Creating real construction projects in beautiful locations.
Conceived by a team of Scottish Architects, Tog Studio provide a unique on-site learning experience, addressing gaps missing from conventional education in the construction sector. The diverse teams have included professional architects and engineers looking for first hand construction experience; self-build enthusiasts seeking knowledge on how to take on a construction project; and students wanting learn how to design and detail buildings.
Tog House project is located on the Isle of Tiree in the Inner Hebrides on the West Coast of Scotland. The Tog House is a new-build extension to a traditional Tiree ‘Blacktop’ House, and although the extension is contemporary in its design, it pays homage to traditional details of these vernacular buildings that have evolved to resist the worst Atlantic weather.
Incorporating an aerodynamic curved ridge and recessed eaves to prevent uplift of the roof in high winds, meanwhile the timber frame and thick walls of natural insulation produce a comfortable interior environment that will meet modern energy performance standards.
We at Thermafleece are very proud and pleased that our product has been used in The Tog House and have been speaking to Lynne Cox, co-founder of Tog who below explains the variety of reasons behind using Thermafleece for this project.
The external walls of the Tog House are designed to be ‘breathing’ walls. This means that the wall, although highly insulated and airtight, is also designed to naturally release any moisture that happens to end up working its way inside.
Many modern buildings consist of layers of materials that are impermeable to moisture and should water vapour or rainwater work its way into the building fabric it can become trapped and consequently lead to mould growth and cause deterioration of the materials inside, such as rot in structural timber frame.
By constructing a wall with an easy way out for moisture we can be confident that the materials in the wall build-up will be able to dry out and remain in good condition. This ability of the walls to ‘breathe’ and release moisture makes for a healthier building.
Breathing walls are made up of materials that will naturally absorb and release moisture, and so we opted to use a combination of wood fibre board on the outside of the wall and sheep’s wool within the wall as insulation.
Choosing natural construction materials, such as sheep’s wool, has other benefits that we also took into consideration.
Many other building products are manufactured from petrochemicals, have a high embodied energy or contain toxic preservatives that are known to off-gas into the surrounding environment. Although these types of insulation products are highly effective as construction materials, their production has a negative impact on the environment and they will ultimately leave a legacy beyond the lifespan of the building when they do not biodegrade when they are disposed of and those preservatives used are absorbed into the soil.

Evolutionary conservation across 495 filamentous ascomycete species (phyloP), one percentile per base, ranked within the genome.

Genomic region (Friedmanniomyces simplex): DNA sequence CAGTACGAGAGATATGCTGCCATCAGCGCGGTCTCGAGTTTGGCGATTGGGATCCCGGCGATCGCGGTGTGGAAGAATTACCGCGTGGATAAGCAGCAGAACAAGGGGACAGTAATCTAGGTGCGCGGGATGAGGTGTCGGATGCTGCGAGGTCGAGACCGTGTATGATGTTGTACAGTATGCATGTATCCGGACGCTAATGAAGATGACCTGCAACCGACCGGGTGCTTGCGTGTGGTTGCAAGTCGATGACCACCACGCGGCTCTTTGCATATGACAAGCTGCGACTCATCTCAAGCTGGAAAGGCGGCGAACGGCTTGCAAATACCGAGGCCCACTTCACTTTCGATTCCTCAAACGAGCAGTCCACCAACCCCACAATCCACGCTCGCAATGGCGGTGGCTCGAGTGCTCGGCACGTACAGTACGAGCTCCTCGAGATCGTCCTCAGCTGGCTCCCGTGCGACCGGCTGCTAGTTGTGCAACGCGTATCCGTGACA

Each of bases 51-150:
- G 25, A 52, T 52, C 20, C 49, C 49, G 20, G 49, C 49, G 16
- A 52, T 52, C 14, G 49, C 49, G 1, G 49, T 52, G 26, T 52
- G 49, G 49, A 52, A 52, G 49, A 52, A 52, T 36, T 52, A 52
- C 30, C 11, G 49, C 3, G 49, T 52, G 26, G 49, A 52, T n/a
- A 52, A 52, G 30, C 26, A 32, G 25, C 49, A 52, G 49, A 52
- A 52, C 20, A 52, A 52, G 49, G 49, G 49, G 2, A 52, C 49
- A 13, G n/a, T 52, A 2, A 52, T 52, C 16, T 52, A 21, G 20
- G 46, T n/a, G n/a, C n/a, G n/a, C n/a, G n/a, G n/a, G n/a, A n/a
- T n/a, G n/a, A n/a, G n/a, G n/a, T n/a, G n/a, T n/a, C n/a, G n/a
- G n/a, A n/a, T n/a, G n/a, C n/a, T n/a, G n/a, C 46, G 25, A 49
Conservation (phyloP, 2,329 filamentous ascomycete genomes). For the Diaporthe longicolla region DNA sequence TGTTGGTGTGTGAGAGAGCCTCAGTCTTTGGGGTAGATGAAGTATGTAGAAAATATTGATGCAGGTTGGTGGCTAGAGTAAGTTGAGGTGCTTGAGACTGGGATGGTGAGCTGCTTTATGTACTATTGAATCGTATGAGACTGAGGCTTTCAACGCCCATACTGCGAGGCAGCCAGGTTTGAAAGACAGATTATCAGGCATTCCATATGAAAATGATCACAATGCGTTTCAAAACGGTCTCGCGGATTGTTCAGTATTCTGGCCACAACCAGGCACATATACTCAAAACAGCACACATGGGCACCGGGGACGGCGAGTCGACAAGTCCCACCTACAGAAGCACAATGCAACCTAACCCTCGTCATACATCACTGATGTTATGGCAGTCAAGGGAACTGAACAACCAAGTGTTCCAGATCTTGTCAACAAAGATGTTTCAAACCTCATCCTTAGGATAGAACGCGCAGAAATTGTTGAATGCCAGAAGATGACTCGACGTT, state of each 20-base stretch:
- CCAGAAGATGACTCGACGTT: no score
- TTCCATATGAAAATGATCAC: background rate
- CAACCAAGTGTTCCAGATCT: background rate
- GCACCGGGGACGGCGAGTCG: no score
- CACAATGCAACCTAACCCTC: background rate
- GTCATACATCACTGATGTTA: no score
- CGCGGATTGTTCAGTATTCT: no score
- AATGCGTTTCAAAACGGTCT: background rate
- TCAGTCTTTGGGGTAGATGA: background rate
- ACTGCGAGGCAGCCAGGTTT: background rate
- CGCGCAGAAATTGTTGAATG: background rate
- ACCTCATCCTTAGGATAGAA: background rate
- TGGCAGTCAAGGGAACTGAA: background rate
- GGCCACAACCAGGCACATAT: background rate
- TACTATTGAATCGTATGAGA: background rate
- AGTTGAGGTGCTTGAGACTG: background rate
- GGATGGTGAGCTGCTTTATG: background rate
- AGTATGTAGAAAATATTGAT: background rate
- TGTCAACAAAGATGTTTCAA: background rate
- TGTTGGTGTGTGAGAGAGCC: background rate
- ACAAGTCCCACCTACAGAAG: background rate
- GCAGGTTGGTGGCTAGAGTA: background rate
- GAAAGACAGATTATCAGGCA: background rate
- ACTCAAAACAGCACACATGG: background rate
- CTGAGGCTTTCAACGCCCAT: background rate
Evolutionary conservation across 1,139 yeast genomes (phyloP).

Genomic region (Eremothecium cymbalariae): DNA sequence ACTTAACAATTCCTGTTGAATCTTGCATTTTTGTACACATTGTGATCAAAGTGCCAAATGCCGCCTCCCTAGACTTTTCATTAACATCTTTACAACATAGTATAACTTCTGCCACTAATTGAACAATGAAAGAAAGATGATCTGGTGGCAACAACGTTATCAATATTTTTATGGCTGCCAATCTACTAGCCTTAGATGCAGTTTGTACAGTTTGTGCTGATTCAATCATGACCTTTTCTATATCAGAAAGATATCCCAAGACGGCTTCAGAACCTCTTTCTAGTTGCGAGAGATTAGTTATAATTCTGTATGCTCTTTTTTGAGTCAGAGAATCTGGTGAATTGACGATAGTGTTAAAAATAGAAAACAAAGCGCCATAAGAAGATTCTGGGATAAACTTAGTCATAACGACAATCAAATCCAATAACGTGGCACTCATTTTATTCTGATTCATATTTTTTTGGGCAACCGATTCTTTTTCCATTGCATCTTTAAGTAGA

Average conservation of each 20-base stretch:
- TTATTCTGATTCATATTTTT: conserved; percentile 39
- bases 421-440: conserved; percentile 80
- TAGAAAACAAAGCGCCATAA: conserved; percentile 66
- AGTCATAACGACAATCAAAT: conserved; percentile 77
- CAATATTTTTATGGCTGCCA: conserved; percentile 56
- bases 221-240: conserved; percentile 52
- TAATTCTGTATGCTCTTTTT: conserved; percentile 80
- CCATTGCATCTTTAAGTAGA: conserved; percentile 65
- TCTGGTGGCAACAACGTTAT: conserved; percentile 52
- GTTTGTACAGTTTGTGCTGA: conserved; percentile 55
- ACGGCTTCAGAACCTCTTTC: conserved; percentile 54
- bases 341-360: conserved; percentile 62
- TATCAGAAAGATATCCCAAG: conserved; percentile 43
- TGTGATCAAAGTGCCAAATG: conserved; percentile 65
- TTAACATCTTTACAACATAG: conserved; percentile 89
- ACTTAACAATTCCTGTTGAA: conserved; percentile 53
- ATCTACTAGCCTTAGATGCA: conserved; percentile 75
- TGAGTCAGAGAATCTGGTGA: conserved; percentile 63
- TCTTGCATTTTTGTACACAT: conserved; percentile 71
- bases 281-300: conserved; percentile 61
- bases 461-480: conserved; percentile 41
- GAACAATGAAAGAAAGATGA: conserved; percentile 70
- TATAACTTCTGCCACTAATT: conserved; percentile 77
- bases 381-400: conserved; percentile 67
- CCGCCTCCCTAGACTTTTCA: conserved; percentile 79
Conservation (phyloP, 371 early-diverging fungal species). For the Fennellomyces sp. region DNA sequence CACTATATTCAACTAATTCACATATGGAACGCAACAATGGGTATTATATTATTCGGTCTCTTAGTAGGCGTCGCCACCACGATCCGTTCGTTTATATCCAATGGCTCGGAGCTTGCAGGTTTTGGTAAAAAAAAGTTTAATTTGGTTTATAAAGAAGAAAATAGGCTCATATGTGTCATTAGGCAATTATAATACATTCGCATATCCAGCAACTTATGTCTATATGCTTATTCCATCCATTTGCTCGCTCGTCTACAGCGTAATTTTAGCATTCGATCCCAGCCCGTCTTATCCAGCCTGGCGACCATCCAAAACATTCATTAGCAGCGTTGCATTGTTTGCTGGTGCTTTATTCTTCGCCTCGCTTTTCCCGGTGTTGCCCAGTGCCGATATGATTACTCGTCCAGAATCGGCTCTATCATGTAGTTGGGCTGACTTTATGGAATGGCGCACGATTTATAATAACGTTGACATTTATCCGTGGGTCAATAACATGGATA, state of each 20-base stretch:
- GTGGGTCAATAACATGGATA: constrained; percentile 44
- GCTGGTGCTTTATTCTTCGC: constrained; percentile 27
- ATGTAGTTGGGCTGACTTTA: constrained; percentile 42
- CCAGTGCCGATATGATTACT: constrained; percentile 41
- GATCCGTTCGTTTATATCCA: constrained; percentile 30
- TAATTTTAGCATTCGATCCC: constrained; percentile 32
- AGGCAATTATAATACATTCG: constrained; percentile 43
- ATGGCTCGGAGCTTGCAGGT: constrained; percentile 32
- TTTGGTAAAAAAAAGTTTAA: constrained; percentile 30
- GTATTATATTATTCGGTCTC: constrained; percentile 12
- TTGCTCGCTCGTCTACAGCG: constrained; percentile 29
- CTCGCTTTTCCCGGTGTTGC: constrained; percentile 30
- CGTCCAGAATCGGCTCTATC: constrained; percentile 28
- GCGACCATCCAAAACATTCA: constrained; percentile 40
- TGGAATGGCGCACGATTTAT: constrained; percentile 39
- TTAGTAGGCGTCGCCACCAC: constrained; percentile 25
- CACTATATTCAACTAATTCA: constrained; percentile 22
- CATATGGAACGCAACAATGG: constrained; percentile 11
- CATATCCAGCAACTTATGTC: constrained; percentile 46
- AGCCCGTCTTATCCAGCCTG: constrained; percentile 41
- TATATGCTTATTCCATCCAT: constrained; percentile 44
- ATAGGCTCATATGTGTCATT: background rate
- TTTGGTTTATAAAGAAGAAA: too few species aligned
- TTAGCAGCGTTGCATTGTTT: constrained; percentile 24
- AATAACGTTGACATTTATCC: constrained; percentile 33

During construction of the Tog House, if we were left with any offcuts and scraps from the Thermafleece we could be confident that these would break down in the soil without causing any harm to the environment. The Tog House is being constructed on a remote Hebridean island with a large population of grazing sheep. It was reassuring to know that if a strong wind caught some of the Thermafleece offcuts from site they might be blown next to tufts of wool scratched off by other sheep here and simply degrade in the same way. Had we been working with a plastic insulation we would have been running after it!
Safe to work with
During the summer we have been running a ‘live-build’ construction school where we teach young architects how buildings are made through first hand experience of building a house. We have been running ‘live-build’ events for the last 6 years and this is the first project where we are constructing a fully insulated dwelling. Having worked with other types of insulation that irritate your skin, or when cut they release harmful dust particles into the air, we were eager to avoid exposing the Tog Studio participants to these risks during the event. Working with sheep’s wool on site was a welcome alternative. The inert qualities of this natural material gave us piece of mind that we wouldn’t be asking too much of those who were building with us and we wouldn’t need to wear the same degree of protective equipment install the insulation.
Using a product that was grown and made in the UK was very appealing. We like to support local enterprise and selecting a product that is sourced and made in the UK would help to reduce the overall carbon footprint of our project whilst benefiting the economy.
Transport costs are considerable when you live on a remote island. Thermafleece was packaged into compacted rolls that are easy to handle and expand when they are opened. This helped us to save on the overall volume of materials we would be paying to ship in for the project."
The Tog House is an on-going project; the exterior of the building is due to be weather tight in the autumn and the interior fit out will continue into spring 2017. To keep updated on the progress of the Tog House you can follow the online photo diary on Instagram (@RootsArchitecture), Twitter (@Tog_Studio) or Facebook (@Tog Studio). To find out more about other Tog Studio projects or future live-build schools visit the Tog Studio website http://www.togstudio.co.uk, email Tog at firstname.lastname@example.org or phone Roots Architecture on 01879 220 482.
*Tog – A Gaelic word meaning: to build, raise educate and excite